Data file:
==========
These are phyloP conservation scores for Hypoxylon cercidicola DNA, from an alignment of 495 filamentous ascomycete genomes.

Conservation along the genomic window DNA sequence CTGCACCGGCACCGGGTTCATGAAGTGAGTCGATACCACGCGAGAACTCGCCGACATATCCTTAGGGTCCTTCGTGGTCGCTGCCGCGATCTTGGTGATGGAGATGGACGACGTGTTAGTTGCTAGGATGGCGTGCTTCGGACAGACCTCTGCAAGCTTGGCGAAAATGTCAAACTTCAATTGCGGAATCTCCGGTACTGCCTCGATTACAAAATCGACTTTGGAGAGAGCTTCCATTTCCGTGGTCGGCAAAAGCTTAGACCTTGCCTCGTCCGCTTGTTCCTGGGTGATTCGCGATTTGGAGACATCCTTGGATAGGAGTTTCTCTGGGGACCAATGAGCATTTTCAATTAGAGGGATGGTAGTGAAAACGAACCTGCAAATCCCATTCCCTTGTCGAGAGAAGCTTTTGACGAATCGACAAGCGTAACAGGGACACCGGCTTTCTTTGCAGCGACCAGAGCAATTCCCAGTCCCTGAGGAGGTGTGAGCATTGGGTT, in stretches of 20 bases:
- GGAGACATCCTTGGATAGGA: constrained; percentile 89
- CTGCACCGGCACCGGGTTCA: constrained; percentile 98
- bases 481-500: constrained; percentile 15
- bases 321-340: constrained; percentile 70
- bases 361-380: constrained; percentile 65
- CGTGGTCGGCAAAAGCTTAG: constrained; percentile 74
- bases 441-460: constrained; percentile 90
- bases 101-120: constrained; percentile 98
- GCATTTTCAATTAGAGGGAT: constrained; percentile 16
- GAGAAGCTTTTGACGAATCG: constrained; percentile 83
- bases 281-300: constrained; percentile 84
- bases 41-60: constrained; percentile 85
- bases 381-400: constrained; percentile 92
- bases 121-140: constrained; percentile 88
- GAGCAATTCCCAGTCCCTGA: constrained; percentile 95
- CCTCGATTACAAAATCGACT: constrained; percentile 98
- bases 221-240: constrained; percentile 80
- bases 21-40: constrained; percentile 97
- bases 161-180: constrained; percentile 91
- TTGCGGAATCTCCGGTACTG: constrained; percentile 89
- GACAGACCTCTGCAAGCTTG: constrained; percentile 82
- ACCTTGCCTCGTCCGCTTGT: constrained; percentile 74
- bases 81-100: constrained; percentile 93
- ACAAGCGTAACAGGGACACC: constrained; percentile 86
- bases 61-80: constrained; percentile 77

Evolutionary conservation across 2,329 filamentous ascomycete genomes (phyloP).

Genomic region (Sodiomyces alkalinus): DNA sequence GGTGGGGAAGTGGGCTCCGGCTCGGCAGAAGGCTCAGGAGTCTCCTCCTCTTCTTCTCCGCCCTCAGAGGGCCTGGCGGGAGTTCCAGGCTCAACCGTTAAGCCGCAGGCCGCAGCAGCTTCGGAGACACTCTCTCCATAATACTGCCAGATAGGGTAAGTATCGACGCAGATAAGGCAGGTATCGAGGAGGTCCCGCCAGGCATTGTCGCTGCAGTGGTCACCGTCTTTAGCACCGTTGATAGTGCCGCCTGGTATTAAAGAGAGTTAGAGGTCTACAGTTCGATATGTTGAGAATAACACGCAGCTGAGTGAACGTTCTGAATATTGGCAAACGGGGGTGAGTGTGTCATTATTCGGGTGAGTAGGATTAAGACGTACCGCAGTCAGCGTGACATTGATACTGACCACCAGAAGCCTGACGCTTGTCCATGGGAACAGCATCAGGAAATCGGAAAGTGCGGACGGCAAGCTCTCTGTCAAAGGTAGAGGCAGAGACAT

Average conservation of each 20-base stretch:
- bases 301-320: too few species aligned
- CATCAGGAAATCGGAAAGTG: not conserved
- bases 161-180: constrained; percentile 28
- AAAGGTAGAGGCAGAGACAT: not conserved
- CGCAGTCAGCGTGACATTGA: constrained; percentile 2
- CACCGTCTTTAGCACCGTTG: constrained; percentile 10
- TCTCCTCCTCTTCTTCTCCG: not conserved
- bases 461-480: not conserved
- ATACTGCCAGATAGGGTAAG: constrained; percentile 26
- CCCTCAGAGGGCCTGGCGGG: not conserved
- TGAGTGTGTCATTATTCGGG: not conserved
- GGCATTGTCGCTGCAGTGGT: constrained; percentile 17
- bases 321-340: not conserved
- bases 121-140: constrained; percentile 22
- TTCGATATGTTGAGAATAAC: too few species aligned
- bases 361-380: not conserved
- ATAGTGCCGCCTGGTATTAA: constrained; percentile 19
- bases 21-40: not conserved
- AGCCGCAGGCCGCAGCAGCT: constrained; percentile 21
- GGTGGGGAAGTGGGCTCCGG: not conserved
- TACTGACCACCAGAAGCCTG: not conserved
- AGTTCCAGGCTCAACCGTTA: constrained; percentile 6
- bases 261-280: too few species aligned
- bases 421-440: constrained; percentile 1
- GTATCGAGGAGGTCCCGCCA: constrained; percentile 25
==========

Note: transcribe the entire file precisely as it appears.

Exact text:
These are phyloP conservation scores for Hypoxylon cercidicola DNA, from an alignment of 495 filamentous ascomycete genomes.

Conservation along the genomic window DNA sequence CTGCACCGGCACCGGGTTCATGAAGTGAGTCGATACCACGCGAGAACTCGCCGACATATCCTTAGGGTCCTTCGTGGTCGCTGCCGCGATCTTGGTGATGGAGATGGACGACGTGTTAGTTGCTAGGATGGCGTGCTTCGGACAGACCTCTGCAAGCTTGGCGAAAATGTCAAACTTCAATTGCGGAATCTCCGGTACTGCCTCGATTACAAAATCGACTTTGGAGAGAGCTTCCATTTCCGTGGTCGGCAAAAGCTTAGACCTTGCCTCGTCCGCTTGTTCCTGGGTGATTCGCGATTTGGAGACATCCTTGGATAGGAGTTTCTCTGGGGACCAATGAGCATTTTCAATTAGAGGGATGGTAGTGAAAACGAACCTGCAAATCCCATTCCCTTGTCGAGAGAAGCTTTTGACGAATCGACAAGCGTAACAGGGACACCGGCTTTCTTTGCAGCGACCAGAGCAATTCCCAGTCCCTGAGGAGGTGTGAGCATTGGGTT, in stretches of 20 bases:
- GGAGACATCCTTGGATAGGA: constrained; percentile 89
- CTGCACCGGCACCGGGTTCA: constrained; percentile 98
- bases 481-500: constrained; percentile 15
- bases 321-340: constrained; percentile 70
- bases 361-380: constrained; percentile 65
- CGTGGTCGGCAAAAGCTTAG: constrained; percentile 74
- bases 441-460: constrained; percentile 90
- bases 101-120: constrained; percentile 98
- GCATTTTCAATTAGAGGGAT: constrained; percentile 16
- GAGAAGCTTTTGACGAATCG: constrained; percentile 83
- bases 281-300: constrained; percentile 84
- bases 41-60: constrained; percentile 85
- bases 381-400: constrained; percentile 92
- bases 121-140: constrained; percentile 88
- GAGCAATTCCCAGTCCCTGA: constrained; percentile 95
- CCTCGATTACAAAATCGACT: constrained; percentile 98
- bases 221-240: constrained; percentile 80
- bases 21-40: constrained; percentile 97
- bases 161-180: constrained; percentile 91
- TTGCGGAATCTCCGGTACTG: constrained; percentile 89
- GACAGACCTCTGCAAGCTTG: constrained; percentile 82
- ACCTTGCCTCGTCCGCTTGT: constrained; percentile 74
- bases 81-100: constrained; percentile 93
- ACAAGCGTAACAGGGACACC: constrained; percentile 86
- bases 61-80: constrained; percentile 77

Evolutionary conservation across 2,329 filamentous ascomycete genomes (phyloP).

Genomic region (Sodiomyces alkalinus): DNA sequence GGTGGGGAAGTGGGCTCCGGCTCGGCAGAAGGCTCAGGAGTCTCCTCCTCTTCTTCTCCGCCCTCAGAGGGCCTGGCGGGAGTTCCAGGCTCAACCGTTAAGCCGCAGGCCGCAGCAGCTTCGGAGACACTCTCTCCATAATACTGCCAGATAGGGTAAGTATCGACGCAGATAAGGCAGGTATCGAGGAGGTCCCGCCAGGCATTGTCGCTGCAGTGGTCACCGTCTTTAGCACCGTTGATAGTGCCGCCTGGTATTAAAGAGAGTTAGAGGTCTACAGTTCGATATGTTGAGAATAACACGCAGCTGAGTGAACGTTCTGAATATTGGCAAACGGGGGTGAGTGTGTCATTATTCGGGTGAGTAGGATTAAGACGTACCGCAGTCAGCGTGACATTGATACTGACCACCAGAAGCCTGACGCTTGTCCATGGGAACAGCATCAGGAAATCGGAAAGTGCGGACGGCAAGCTCTCTGTCAAAGGTAGAGGCAGAGACAT

Average conservation of each 20-base stretch:
- bases 301-320: too few species aligned
- CATCAGGAAATCGGAAAGTG: not conserved
- bases 161-180: constrained; percentile 28
- AAAGGTAGAGGCAGAGACAT: not conserved
- CGCAGTCAGCGTGACATTGA: constrained; percentile 2
- CACCGTCTTTAGCACCGTTG: constrained; percentile 10
- TCTCCTCCTCTTCTTCTCCG: not conserved
- bases 461-480: not conserved
- ATACTGCCAGATAGGGTAAG: constrained; percentile 26
- CCCTCAGAGGGCCTGGCGGG: not conserved
- TGAGTGTGTCATTATTCGGG: not conserved
- GGCATTGTCGCTGCAGTGGT: constrained; percentile 17
- bases 321-340: not conserved
- bases 121-140: constrained; percentile 22
- TTCGATATGTTGAGAATAAC: too few species aligned
- bases 361-380: not conserved
- ATAGTGCCGCCTGGTATTAA: constrained; percentile 19
- bases 21-40: not conserved
- AGCCGCAGGCCGCAGCAGCT: constrained; percentile 21
- GGTGGGGAAGTGGGCTCCGG: not conserved
- TACTGACCACCAGAAGCCTG: not conserved
- AGTTCCAGGCTCAACCGTTA: constrained; percentile 6
- bases 261-280: too few species aligned
- bases 421-440: constrained; percentile 1
- GTATCGAGGAGGTCCCGCCA: constrained; percentile 25